Quadrocopter’s offices and production shop along Montana Highway 40 between Whitefish and Columbia Falls are a far cry from the company’s first home, a living room in Coram. But Quadrocopter has also come a long way from its founding in 2010. So, too, has the hobby and industry it serves.
When Quadrocopter first took off in 2010, most people had never even heard of a drone or unmanned aerial vehicle; UAV for short. But five years later, footage and images from drones can be found just about anywhere on television and in movies.
Adam Paugh, chief financial officer and one of the founders of Quadrocopter, said the increasing number of personal drones is amazing. When he and Florian Seeger first formed Quadrocopter it was one of the only companies in the country selling complete UAVs. Now they can be purchased from a growing number of businesses and even online at sites like Amazon.com.
“If you look at the industry over the last few years there has just been some amazing growth,” Paugh said from the company’s office last week. “Our company really took off when we started selling ready-to-fly copters. That’s what turned us into a multi-million dollar company.”
When Paugh and Seeger first started Quadrocopter it was primarily a side business focused on helping people build their German-made drones. But then Quadrocopter started buying parts and building the mini-choppers on its own. Today, the company’s 12 employees build and ship anywhere from 200 to 300 UAVs every year.
“I like to describe Quadrocopter as a systems integrator. We take the best frame systems, the best flight systems, the best blades and the best cameras and we put it all together,” Paugh said. “We basically take the best ingredients and make the best stews.”
But it can be a pretty expensive stew. According to Paugh, a Quadrocopter can cost anywhere from $1,000 to $25,000, depending on the type and how much weight the buyer wants it to carry. However, Quadrocopter’s customers also get some additional perks. Buyers can chose to take part in training sessions so they see how their copter is built and how to operate it.
Paugh said the training sessions are growing in popularity and that they benefit both the customer and the industry as a whole. As more people buy personal drones, more stories about mishaps are emerging. One of the most notable instances happened this summer when a tourist crashed a drone into a hot spring inside Yellowstone National Park. Since June, most National Parks have banned the use of drones inside their boundaries. Paugh said more incidents like that could hurt the growing hobby and that’s why Quadrocopter offers training sessions. He said customers don’t get that same level of service if they just buy their UAV online from other sellers.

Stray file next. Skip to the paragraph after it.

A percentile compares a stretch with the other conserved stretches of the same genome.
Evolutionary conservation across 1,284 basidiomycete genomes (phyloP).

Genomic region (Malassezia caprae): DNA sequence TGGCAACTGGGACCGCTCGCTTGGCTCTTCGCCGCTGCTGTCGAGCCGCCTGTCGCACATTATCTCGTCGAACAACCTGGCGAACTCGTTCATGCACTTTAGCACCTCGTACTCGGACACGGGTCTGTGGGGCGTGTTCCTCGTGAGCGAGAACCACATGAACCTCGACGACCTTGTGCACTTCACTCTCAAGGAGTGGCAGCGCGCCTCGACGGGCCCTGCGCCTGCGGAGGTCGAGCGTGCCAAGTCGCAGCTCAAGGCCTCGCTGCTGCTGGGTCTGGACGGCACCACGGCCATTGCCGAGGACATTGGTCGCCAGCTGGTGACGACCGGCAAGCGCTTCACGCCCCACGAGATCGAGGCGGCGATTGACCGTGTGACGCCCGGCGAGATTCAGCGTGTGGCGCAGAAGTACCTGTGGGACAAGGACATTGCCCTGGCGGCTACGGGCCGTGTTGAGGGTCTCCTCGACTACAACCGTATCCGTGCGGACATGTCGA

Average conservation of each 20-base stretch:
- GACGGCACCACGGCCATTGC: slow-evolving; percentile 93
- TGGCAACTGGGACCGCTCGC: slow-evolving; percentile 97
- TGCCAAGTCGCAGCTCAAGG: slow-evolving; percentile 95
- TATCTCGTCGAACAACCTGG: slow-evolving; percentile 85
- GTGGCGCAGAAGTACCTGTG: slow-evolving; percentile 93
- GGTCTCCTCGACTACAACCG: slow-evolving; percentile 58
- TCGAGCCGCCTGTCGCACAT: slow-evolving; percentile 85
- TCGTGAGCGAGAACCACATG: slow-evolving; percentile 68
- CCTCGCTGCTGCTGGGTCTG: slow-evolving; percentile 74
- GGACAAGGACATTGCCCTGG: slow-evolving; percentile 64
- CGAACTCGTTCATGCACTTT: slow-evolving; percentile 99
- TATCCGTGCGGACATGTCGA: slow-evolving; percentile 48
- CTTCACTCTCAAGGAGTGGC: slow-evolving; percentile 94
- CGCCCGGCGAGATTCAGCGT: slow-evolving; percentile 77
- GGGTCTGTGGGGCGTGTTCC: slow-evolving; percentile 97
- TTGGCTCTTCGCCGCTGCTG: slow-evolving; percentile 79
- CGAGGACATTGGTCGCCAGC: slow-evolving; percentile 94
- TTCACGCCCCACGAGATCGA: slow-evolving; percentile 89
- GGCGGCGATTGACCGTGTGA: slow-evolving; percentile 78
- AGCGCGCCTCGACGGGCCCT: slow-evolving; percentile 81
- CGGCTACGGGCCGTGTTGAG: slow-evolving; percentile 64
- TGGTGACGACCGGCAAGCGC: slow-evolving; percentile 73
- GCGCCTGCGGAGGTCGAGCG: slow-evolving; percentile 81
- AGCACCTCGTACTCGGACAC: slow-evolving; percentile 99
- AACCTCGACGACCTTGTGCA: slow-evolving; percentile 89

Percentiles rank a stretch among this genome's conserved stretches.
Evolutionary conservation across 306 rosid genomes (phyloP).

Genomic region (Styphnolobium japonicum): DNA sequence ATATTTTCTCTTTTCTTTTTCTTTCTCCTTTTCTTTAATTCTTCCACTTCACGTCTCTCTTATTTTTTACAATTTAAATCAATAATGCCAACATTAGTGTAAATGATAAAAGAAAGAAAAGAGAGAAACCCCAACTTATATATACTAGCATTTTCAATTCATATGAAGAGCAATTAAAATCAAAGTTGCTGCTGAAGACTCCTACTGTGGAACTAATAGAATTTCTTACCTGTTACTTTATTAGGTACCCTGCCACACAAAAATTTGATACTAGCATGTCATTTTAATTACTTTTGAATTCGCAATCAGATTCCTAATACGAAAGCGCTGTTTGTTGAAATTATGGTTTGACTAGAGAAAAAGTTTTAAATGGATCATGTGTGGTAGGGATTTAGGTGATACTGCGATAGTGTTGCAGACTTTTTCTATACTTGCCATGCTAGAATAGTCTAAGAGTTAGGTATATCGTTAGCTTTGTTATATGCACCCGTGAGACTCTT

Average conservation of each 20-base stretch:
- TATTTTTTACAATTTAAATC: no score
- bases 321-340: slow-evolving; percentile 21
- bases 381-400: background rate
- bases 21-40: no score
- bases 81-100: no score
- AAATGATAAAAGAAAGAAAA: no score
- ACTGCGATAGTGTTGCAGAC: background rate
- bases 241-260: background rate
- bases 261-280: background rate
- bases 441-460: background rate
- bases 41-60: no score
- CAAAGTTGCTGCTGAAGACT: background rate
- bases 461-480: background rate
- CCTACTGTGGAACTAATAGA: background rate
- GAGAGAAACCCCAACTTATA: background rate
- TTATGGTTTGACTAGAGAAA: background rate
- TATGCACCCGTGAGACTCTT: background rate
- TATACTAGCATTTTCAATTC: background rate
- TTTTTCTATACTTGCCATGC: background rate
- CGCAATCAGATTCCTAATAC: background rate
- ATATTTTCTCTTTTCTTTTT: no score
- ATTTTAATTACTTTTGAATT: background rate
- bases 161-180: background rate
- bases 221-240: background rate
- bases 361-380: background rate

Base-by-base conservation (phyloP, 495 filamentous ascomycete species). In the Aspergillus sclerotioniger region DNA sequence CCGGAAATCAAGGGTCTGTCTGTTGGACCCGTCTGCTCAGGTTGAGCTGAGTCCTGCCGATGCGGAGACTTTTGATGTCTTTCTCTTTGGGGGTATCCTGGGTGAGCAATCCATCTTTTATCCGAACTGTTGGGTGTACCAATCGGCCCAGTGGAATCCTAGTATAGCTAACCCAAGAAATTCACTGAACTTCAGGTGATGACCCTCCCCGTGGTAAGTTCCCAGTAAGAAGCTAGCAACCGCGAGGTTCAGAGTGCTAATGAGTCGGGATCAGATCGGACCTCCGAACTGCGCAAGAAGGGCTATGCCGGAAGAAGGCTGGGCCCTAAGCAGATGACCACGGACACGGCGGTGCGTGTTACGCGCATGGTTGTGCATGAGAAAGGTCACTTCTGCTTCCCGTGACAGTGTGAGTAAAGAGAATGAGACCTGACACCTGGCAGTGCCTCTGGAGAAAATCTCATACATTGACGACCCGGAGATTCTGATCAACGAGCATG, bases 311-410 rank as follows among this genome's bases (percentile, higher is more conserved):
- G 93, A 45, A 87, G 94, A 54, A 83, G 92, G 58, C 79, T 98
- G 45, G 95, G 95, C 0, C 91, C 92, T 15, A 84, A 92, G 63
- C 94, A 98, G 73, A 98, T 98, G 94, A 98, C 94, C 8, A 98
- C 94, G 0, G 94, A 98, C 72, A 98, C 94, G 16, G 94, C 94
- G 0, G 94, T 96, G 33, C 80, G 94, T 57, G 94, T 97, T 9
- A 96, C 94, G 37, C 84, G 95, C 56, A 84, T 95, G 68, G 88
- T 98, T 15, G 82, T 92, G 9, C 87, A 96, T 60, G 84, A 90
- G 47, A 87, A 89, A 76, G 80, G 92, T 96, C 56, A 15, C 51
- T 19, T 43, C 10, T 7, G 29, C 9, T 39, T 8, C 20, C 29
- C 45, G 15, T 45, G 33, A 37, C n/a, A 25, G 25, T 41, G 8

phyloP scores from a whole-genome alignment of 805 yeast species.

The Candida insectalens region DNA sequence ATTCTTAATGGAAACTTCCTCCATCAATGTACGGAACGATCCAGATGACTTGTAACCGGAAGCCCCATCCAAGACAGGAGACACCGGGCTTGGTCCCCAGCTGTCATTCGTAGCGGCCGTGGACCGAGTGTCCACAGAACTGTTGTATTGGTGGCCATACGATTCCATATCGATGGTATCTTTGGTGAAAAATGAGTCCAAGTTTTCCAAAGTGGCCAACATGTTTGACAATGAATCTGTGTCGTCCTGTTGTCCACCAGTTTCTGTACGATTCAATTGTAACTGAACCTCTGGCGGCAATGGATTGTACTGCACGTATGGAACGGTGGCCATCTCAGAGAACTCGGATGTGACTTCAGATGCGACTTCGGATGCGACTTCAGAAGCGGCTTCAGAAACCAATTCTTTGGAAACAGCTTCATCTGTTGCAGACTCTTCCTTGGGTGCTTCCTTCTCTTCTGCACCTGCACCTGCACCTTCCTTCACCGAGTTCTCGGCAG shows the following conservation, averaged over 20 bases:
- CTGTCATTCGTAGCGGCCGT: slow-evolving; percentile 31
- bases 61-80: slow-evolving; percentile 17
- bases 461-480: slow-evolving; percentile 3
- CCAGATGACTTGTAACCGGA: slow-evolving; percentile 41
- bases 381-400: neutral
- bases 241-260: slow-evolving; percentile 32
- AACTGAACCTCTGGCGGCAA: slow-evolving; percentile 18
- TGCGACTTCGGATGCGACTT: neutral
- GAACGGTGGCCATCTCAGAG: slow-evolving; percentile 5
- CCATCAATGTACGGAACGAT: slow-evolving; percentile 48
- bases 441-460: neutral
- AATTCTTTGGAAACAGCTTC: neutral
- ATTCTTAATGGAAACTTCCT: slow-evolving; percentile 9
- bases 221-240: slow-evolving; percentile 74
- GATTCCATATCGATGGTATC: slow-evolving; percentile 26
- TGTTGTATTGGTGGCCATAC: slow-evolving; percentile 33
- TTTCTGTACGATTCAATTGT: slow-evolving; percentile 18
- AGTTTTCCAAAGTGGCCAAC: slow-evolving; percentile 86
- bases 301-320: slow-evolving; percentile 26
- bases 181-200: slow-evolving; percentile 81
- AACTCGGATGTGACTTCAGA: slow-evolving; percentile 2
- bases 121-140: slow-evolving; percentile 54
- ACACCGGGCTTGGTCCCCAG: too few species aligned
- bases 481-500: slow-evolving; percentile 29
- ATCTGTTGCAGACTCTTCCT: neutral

“When you buy from us you have a full support staff to ask questions and help you learn how to fly it safely,” Paugh said. “We do a lot of hand holding because we want you to succeed… And we don’t want people crashing into buildings.”
Another growing segment of the company’s business is supplying spare parts. Quadrocopter also provides custom parts that it designs itself so that products from different suppliers can fit together. Engineer Larry Garlough, who uses a 3D printer to test out designs before ordering the final piece, creates many of the custom pieces himself.
“It’s nice to have this 3D printer so we can make sure the piece we design will actually work before we order hundreds of them,” he said.
One of Quadrocopter’s co-owners, Jeff Scholl, also owns GravityShots.com. Many media companies have hired Scholl, including the Outdoor Channel and ESPN, and he said that the mini-helicopters offer users views they have never been able to get before at a cheaper price. He said in years past if someone wanted an elevated shot, they would have to rent a helicopter, which can cost up to $5,000 an hour.
“The technology just keeps getting better,” he said.
Paugh said that he is still surprised by how much the company has grown in recent years, but that the company doesn’t plan on outgrowing its local, homegrown roots.
“We want to stay small and stay connected to our customers,” Paugh said. “We know most of our customers by their first name and that’s what will keep us moving forward.”
For more information visit www.quadrocopter.com.
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